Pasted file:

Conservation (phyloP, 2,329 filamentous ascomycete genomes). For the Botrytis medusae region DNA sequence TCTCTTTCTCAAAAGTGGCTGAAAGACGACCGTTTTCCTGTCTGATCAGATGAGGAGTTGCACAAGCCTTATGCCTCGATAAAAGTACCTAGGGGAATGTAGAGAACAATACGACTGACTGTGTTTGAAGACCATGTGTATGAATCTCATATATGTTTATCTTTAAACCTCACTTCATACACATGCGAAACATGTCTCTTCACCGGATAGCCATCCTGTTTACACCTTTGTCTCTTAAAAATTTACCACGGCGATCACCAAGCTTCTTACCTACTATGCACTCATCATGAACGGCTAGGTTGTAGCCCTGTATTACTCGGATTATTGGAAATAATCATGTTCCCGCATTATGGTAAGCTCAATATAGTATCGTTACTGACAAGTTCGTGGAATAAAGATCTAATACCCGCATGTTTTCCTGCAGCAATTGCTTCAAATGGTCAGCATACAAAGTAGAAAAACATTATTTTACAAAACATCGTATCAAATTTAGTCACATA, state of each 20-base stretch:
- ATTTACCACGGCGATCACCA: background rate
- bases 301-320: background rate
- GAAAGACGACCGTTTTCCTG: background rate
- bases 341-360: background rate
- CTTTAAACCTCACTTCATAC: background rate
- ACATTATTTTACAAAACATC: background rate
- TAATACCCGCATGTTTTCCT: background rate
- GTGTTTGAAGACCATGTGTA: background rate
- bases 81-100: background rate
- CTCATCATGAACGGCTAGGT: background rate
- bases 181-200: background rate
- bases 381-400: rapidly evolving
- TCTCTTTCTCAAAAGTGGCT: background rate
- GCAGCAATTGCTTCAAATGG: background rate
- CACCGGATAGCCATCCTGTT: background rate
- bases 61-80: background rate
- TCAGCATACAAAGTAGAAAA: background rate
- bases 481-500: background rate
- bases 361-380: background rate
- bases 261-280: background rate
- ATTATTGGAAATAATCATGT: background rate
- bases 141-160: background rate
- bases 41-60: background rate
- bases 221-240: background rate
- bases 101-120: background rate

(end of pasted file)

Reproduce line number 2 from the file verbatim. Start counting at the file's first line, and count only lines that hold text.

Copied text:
- ATTTACCACGGCGATCACCA: background rate